Business management

Face shields for the frontline

With the pandemic affecting vital supplies of PPE, global engineering and consultancy business Ricardo mobilised its resources to produce face shields for healthcare staff and care home workers.

“Many of us at Ricardo have family and friends working in the NHS or in care homes, making personal sacrifices to care for people in their communities,” says Phil Mortimer, technical business manager at Ricardo. “My own sister is working on the frontline in an NHS hospital. A lot of us have very personal reasons for wanting to use our engineering-design experience to make a difference.”

Back in 1903, the boys’ two-litre single-cylinder engine was used to pump water from a 100ft well at Sir Harry’s family home in rural West Sussex. These days, Ricardo, the company later founded by Sir Harry, who was knighted in 1948 for services to engineering, works with the likes of Bugatti, JCB and McLaren on engine designs and components for high-performance vehicles. Revenue for the last financial year was £384.4m.

As well as transport, the global engineering, environmental and strategic consultancy, still headquartered in West Sussex, specialises in the energy and scarce-resources sectors, with manufacturers, energy companies and government agencies on its books.

Responding to the PPE challenge

‘Scarce resources’ is usually a term heard in environmental contexts, but Ricardo recently turned its design, engineering and manufacturing capabilities to scarce resources of another kind – PPE, or personal protective equipment – by creating face shields, which the company is donating free of charge to care home workers and frontline NHS staff.

Like many manufacturing businesses around the UK, back in March Ricardo began to consider how it could apply its capabilities in response to the growing coronavirus crisis. As well as low-volume, high-quality manufacturing facilities, the company has an in-house rapid prototyping team, which quickly produced a face shield prototype using 3D printing. But 3D printing is a lengthy process, and it soon became clear to Ricardo that it would not be able to produce the volumes that were needed fast enough. The solution was found – as has often been the case in the current crisis – through a process of collaboration.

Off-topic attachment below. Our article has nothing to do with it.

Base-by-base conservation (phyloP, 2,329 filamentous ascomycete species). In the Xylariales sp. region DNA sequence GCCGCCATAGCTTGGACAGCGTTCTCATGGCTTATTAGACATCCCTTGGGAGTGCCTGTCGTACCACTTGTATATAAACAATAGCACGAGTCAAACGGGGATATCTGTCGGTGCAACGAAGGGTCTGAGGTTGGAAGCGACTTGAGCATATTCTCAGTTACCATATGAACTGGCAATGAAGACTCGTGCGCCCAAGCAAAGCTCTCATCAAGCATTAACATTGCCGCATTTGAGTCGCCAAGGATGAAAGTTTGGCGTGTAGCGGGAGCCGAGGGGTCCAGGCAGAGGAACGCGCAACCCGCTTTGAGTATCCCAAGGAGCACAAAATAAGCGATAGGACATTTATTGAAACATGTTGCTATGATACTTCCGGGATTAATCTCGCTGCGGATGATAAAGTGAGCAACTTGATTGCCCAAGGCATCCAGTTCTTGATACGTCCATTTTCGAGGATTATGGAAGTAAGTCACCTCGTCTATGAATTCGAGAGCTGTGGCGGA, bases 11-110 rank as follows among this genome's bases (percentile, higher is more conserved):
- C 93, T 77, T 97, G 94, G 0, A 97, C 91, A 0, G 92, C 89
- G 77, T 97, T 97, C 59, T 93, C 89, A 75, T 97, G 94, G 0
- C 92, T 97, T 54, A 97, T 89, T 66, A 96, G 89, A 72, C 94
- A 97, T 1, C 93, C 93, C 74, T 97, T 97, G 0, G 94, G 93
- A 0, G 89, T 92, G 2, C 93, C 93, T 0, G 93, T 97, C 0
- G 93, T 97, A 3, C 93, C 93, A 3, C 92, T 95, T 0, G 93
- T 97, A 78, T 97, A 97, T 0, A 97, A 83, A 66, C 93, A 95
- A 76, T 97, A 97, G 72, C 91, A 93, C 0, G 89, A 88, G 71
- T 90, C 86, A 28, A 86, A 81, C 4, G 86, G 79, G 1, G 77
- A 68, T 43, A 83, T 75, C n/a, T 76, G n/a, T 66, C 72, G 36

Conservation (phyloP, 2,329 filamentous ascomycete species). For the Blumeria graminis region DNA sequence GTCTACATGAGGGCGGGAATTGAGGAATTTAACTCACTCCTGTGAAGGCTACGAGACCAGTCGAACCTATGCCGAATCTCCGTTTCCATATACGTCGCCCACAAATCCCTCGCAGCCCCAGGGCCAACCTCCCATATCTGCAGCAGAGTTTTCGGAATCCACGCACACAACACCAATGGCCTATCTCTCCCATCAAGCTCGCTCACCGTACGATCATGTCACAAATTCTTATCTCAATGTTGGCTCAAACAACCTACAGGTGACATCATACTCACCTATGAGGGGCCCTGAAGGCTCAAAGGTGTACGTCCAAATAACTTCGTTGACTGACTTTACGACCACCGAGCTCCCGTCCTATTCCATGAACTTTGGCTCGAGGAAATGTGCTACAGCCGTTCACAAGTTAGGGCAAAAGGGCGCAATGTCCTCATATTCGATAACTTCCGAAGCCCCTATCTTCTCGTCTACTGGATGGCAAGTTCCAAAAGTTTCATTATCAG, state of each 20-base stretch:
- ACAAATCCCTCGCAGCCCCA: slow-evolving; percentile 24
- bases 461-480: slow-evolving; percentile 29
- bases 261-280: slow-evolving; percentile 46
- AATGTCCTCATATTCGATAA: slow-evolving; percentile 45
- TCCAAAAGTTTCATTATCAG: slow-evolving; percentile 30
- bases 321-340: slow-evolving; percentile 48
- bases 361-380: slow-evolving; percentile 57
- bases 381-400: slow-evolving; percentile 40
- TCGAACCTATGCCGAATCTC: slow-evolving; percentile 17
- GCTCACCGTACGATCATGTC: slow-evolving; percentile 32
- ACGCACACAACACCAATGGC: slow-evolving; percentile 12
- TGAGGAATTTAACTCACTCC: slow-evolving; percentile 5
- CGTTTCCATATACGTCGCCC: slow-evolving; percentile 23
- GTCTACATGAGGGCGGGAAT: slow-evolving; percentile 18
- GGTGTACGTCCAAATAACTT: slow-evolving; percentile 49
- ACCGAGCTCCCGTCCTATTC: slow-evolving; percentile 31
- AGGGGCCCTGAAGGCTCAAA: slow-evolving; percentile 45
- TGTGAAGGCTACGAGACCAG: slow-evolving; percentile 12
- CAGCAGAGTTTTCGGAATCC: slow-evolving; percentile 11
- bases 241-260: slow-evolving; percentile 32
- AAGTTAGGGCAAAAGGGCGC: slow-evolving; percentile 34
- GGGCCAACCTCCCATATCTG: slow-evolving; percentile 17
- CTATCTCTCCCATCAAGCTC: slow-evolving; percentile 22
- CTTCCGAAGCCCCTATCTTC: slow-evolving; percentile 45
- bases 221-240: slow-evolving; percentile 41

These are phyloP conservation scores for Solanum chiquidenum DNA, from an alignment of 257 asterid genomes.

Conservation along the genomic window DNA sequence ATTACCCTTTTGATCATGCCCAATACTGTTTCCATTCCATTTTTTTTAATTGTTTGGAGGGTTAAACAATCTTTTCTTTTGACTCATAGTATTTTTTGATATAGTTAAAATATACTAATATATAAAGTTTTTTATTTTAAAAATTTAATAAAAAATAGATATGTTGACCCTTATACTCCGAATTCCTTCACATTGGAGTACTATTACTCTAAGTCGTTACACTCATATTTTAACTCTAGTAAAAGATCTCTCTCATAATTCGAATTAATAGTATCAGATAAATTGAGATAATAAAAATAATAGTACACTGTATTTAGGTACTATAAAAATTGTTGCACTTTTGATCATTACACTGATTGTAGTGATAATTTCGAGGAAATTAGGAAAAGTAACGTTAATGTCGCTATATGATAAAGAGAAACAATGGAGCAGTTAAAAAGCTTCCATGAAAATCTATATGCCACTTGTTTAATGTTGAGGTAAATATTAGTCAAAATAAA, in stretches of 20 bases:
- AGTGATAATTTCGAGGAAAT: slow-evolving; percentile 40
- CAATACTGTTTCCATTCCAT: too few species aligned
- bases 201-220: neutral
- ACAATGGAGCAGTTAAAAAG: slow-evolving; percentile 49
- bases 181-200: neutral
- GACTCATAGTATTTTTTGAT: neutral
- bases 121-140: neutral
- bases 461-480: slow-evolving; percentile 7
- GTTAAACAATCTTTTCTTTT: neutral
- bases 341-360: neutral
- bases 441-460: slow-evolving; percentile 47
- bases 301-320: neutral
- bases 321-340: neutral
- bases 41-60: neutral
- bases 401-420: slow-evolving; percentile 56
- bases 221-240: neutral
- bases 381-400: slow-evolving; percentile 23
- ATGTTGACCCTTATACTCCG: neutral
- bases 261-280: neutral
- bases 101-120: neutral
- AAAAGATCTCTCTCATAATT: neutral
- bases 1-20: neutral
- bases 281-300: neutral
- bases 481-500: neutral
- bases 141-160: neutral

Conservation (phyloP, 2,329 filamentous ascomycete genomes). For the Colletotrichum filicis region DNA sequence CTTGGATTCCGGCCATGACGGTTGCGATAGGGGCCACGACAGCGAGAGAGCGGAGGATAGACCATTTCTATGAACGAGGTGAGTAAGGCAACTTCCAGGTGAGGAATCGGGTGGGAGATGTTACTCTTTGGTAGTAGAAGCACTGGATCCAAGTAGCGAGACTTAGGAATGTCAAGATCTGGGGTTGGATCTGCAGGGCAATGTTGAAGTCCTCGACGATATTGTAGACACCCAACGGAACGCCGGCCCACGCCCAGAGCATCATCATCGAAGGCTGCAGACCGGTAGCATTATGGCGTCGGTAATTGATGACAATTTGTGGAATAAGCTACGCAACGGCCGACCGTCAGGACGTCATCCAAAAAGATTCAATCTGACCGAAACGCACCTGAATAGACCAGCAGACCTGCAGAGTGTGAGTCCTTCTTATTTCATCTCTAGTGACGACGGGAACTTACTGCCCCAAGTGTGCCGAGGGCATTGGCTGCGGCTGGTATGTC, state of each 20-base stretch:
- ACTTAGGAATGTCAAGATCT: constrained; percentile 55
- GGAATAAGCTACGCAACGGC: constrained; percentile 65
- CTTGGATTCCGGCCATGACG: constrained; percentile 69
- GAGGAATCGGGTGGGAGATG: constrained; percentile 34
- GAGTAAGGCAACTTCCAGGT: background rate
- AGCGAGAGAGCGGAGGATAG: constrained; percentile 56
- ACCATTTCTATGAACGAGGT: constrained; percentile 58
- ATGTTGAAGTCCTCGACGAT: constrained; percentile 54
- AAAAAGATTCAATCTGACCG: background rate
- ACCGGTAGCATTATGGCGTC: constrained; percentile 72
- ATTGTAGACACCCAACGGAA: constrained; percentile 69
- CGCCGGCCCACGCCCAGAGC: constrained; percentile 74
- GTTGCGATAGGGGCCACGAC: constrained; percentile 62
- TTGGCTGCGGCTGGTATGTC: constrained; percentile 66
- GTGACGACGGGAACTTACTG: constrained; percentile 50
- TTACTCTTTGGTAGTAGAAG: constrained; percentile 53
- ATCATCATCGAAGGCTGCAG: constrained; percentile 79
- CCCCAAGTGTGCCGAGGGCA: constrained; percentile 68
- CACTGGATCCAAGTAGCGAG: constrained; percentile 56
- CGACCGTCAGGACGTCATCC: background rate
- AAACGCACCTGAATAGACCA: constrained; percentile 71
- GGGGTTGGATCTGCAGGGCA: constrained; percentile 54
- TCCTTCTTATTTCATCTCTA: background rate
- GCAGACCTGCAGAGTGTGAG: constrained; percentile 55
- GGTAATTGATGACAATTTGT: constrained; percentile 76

“We quickly took the decision to work with an injection moulding partner who could turn around tooling in a very short time and also secure a large supply of the clear visor material we needed,” says Mortimer.

Early on in the crisis, Ricardo had been approached by local healthcare workers trying to source eye protection, which was already in short supply, and had made connections with hospital doctors who were familiar with using face shields for infection control.

Everybody involved in the project had volunteered to be a part of it and there was universal enthusiasm to make it a success

Phil Mortimer
Technical business manager, Ricardo

“They were able to test and feed back on a number of prototype designs for fit and function in a controlled environment,” says Mortimer. “We knew that confidence in the equipment was key to morale among healthcare workers, so using their feedback we made comfort and compliance our priorities. Their insight enabled us to refine the prototype for enhanced comfort over periods of extended wear. The design selected as the most comfortable and secure was taken forward to the tooling stage.”